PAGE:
The blood transfusion service yesterday warned against calls to allow gay men to make donations.
National director Keith Thompson told the Scottish Parliament that HIV infection was rising among gay men.
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In a letter to the public petitions committee, Mr Thompson said that one-third of HIV-infected blood samples were revealed to be from gay men.
Mr Thompson said: "Safer sex will keep most gay men free from infection, but men who have sex with men are asked not to give blood because they are known to be at an increased risk of acquiring HIV and a number of other sexually transmitted infections, particularly syphilis, many of which are carried in the blood."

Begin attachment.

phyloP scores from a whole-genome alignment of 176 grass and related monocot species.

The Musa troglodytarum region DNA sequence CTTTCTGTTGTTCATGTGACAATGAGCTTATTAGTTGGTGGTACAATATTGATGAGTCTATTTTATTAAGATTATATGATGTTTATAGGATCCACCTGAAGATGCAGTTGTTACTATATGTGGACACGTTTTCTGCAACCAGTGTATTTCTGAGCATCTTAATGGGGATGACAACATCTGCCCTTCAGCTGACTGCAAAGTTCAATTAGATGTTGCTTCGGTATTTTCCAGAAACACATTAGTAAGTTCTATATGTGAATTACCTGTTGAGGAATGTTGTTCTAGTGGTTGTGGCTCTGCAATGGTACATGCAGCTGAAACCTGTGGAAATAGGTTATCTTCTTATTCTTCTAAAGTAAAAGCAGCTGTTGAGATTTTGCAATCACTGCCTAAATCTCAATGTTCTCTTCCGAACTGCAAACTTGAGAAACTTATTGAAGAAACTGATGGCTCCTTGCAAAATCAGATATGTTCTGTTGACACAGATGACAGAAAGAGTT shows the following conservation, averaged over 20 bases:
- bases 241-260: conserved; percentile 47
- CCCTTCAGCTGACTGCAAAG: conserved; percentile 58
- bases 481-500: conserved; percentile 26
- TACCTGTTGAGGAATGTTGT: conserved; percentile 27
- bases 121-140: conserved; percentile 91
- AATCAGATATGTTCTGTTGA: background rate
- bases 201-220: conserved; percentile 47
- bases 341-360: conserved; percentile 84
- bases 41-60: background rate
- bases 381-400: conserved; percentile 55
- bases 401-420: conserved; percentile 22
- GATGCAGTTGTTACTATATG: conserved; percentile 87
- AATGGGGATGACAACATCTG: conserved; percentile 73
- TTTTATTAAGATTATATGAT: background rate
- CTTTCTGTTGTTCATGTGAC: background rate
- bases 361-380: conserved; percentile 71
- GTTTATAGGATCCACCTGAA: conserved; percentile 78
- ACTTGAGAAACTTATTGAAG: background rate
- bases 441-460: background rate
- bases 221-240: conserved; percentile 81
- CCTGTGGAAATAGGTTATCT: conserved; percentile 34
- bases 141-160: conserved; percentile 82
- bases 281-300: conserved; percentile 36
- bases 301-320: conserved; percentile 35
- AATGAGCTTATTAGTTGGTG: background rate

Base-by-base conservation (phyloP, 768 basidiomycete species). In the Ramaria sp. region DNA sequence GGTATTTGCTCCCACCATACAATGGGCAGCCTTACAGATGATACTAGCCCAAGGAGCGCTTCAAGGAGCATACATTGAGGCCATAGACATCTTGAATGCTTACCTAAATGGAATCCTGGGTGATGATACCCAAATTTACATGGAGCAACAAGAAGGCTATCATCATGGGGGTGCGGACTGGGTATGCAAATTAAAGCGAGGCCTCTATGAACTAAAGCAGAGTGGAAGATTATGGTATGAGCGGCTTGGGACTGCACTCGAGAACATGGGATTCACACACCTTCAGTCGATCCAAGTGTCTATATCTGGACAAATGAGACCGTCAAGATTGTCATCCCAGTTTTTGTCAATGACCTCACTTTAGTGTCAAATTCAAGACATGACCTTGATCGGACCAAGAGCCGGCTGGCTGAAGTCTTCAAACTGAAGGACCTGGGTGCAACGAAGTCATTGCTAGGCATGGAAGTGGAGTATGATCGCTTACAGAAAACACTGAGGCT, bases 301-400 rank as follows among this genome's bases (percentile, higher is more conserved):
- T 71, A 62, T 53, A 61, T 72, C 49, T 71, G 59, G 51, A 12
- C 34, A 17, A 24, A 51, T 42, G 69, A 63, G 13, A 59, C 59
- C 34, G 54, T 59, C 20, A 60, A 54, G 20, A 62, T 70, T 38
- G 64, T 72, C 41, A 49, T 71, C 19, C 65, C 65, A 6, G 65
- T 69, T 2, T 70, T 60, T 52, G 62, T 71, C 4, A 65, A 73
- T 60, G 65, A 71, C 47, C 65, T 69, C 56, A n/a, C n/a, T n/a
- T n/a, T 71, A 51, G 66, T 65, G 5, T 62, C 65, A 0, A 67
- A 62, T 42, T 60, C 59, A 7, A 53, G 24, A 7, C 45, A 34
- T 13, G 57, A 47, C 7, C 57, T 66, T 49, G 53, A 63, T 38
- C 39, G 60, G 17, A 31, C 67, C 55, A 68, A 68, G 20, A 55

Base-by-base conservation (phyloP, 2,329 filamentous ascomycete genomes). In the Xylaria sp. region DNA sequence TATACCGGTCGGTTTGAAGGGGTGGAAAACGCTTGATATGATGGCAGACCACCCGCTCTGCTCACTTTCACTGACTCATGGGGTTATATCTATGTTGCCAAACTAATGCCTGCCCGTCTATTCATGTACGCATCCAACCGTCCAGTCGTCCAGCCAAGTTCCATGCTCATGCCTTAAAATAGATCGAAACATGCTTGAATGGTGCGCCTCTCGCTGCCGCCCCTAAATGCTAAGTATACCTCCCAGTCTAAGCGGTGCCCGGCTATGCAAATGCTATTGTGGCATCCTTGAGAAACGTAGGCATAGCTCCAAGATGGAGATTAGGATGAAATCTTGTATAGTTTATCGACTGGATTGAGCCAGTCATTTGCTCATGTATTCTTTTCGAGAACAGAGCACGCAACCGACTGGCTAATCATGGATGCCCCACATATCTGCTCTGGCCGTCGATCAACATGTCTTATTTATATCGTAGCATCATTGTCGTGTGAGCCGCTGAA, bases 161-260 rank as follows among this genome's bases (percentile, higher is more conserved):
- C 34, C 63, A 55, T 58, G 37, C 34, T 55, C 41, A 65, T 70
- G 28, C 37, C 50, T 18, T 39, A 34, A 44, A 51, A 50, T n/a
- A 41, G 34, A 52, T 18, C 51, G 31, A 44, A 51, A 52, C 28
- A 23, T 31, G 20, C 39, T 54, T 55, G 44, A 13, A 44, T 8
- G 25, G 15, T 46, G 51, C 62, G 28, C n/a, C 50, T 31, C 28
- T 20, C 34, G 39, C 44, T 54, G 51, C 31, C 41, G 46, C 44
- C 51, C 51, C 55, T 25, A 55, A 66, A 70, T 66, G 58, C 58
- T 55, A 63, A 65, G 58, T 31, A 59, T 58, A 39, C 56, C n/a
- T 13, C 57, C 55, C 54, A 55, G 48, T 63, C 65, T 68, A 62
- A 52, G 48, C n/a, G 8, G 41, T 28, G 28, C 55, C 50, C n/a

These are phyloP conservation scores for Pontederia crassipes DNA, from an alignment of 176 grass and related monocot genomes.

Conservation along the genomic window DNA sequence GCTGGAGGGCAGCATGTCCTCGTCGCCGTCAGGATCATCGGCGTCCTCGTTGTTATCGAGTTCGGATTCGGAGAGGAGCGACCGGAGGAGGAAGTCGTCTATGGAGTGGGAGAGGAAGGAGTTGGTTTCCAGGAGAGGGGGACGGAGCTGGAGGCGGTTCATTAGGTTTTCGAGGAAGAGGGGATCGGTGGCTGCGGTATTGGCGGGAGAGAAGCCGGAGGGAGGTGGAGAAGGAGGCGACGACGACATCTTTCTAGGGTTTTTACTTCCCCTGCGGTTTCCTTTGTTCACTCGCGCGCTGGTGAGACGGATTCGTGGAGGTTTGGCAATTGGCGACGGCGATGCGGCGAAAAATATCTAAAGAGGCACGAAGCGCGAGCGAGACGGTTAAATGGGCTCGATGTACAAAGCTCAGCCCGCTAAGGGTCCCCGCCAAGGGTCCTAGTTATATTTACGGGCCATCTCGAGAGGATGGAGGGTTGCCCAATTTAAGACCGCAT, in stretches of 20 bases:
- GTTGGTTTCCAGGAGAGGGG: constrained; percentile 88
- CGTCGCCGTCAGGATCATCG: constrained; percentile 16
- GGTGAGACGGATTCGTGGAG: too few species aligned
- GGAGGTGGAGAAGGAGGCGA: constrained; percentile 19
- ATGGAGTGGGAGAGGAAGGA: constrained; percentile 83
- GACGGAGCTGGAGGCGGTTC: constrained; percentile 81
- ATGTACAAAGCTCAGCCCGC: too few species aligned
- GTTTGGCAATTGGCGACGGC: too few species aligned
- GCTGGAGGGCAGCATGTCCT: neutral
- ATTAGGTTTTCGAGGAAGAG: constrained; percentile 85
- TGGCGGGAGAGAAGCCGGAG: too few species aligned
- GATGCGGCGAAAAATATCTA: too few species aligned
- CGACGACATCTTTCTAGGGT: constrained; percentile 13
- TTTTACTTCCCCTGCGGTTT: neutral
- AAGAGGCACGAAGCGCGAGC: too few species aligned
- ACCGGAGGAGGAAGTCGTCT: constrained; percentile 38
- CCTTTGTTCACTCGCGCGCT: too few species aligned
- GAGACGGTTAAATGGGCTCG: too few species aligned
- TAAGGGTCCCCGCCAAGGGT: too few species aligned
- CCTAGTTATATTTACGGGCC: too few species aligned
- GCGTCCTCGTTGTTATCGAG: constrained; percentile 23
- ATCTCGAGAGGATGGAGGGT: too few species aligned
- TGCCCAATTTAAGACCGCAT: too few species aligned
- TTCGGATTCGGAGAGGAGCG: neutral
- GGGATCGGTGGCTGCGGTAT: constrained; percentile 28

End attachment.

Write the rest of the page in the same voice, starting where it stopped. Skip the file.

A petition by Rob McDowall was lodged with the committee calling for a review to allow healthy gay and bisexual men to donate blood.
Gay and lesbian groups argued that men were allowed to donate blood one year after having unprotected sex with a woman known to be HIV positive. They said current rules also allowed men to donate one year after having unprotected sex with intravenous drug users or prostitutes.
Mr McDowall's petition was backed by the National Union of Students, which branded the current rules discriminatory. The union said people should be assessed on their "participation in high-risk activity", rather than their social group.
America and Germany operate similar rules to the UK but Australia, Japan and Hungary defer donation among gay men for one year after sex, campaigners said.